And in 2012, when the IRS was busy playing politics by delaying and denying tea party group applications for nonprofit status, The Washington Times reported that more than 200 full-time IRS employees were engaged in nothing but union activity. The same report added that taxpayers picked up the bill for another $687,400 in union travel at the IRS alone.

It’s bad enough that the federal government spent between $150 and $200 million a year on union salaries and travel, but what’s worse is that this indirectly subsidized unions’ political activity. Because money is fungible, the money that public employee unions didn’t have to spend on personnel could then be turned around and spent on politics.

Public employee unions are among the biggest donors in politics, with the American Federation of State, County and Municipal Employees ranked the 15th-largest contributor so far in 2018, according to OpenSecrets. And this group, in particular, has overwhelmingly favored Democrats over Republicans.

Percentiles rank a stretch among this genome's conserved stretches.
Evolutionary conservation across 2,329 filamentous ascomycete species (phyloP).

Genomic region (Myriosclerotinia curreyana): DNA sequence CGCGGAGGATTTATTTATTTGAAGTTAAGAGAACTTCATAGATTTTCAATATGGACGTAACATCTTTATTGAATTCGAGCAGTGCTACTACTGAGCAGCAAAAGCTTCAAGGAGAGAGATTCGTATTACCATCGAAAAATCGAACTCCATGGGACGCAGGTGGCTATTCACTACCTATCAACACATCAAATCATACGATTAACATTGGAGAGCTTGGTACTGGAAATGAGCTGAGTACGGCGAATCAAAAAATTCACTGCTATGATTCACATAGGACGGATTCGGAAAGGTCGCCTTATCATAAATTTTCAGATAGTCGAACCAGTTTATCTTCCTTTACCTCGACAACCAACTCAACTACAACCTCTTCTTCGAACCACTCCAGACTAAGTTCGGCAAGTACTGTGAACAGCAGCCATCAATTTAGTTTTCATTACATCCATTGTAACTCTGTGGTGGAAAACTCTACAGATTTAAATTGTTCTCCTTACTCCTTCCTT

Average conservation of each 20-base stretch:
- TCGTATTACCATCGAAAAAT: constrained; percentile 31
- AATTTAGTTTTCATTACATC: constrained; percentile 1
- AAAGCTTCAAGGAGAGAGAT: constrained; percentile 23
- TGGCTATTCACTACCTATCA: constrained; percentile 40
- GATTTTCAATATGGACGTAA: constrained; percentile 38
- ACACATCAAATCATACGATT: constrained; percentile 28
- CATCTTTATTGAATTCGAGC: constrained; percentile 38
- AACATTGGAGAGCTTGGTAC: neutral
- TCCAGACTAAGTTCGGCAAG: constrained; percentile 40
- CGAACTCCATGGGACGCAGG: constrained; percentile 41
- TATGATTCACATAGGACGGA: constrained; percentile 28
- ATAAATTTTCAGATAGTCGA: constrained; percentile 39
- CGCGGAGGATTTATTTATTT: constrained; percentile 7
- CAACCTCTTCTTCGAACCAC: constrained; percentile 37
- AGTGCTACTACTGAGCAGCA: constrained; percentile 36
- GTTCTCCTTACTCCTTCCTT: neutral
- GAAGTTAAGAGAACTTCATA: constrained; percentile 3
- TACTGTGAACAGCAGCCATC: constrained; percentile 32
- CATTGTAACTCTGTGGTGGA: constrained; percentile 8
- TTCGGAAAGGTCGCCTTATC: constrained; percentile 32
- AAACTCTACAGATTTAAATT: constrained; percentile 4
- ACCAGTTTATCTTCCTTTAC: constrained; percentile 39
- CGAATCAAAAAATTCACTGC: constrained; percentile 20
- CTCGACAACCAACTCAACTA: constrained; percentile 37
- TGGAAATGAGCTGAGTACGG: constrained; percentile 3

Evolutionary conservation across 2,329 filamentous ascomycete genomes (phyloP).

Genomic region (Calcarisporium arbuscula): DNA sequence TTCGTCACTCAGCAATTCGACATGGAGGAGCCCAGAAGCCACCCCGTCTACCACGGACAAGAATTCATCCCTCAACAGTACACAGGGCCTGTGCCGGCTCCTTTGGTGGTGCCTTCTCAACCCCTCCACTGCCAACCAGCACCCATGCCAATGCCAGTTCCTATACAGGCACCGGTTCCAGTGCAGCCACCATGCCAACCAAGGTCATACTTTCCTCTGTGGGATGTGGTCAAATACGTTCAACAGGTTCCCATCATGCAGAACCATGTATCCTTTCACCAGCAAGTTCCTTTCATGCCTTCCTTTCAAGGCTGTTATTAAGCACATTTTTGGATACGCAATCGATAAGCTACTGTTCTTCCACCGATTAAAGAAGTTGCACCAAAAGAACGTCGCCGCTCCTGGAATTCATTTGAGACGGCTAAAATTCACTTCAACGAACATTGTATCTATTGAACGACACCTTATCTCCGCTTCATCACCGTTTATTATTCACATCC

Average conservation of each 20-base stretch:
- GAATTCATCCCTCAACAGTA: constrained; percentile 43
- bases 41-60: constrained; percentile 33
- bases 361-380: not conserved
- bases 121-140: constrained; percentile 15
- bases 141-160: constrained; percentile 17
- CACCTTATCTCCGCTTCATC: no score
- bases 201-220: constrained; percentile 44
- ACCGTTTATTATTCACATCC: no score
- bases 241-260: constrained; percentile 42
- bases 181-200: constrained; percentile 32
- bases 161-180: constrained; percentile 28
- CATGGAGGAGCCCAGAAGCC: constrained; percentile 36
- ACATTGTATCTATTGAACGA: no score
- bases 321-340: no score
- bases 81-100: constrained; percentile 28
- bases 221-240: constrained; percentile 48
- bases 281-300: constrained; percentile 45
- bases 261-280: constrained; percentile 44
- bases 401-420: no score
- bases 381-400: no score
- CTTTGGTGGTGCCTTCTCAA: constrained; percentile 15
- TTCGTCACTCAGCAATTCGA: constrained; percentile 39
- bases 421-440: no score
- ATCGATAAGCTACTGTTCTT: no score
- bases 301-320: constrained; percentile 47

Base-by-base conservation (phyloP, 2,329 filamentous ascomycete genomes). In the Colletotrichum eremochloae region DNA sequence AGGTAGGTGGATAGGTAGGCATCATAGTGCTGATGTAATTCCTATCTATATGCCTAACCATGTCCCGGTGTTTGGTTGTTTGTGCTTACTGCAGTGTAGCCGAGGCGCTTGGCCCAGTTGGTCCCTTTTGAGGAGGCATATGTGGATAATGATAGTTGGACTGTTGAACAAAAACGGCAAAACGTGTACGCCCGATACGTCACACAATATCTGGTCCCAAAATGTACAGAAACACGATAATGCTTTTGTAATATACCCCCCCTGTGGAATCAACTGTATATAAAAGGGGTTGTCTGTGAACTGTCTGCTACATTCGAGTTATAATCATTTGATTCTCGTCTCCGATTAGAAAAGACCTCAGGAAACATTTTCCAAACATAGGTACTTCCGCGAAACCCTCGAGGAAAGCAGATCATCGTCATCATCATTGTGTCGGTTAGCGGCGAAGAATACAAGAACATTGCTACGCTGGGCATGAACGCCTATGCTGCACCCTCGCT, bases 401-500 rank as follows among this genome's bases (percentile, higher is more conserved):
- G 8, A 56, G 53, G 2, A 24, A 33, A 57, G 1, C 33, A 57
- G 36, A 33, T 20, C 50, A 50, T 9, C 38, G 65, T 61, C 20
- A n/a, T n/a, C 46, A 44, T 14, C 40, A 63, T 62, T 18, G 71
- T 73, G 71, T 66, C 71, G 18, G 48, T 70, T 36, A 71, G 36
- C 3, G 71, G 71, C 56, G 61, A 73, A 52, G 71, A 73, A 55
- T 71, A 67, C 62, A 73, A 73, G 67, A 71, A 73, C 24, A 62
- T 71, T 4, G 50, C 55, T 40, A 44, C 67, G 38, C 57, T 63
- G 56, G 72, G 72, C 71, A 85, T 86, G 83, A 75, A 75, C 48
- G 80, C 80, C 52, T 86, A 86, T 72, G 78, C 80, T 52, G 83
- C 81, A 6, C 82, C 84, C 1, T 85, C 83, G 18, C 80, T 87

Of the $4,843,291 that this group has poured into politics this year, exactly $6,000 of it went to groups, causes, or politicians considered to be Republican or conservative. In 2016, it spent almost $16 million on politics with under $8,000 going to Republican or conservative groups. In that same election cycle, its political action committee could not find a single Republican to support, giving 100 percent of its money to Democrats.

This is just one case out of many. For years, taxpayers have subsidized public unions that pursue political activities and overwhelmingly donate to Democrats. Their donations are designed to grow government, and consequently, their own membership.

Public employee unions don’t even pretend to be anything but big government advocates. The president’s executive order forcing taxpayer-funded union employees to spend 75 percent of their time doing their federal job is a good first step in reigning in this far-left government funding stream.

Trump deserves kudos for recognizing the absurdity of taxpayer funding of the left, and in particular, he deserves credit for hiring people like Russ Vought and James Sherk for the Office of Management and Budget and White House staff, respectively, and Nathan Mehrens for the Labor Department.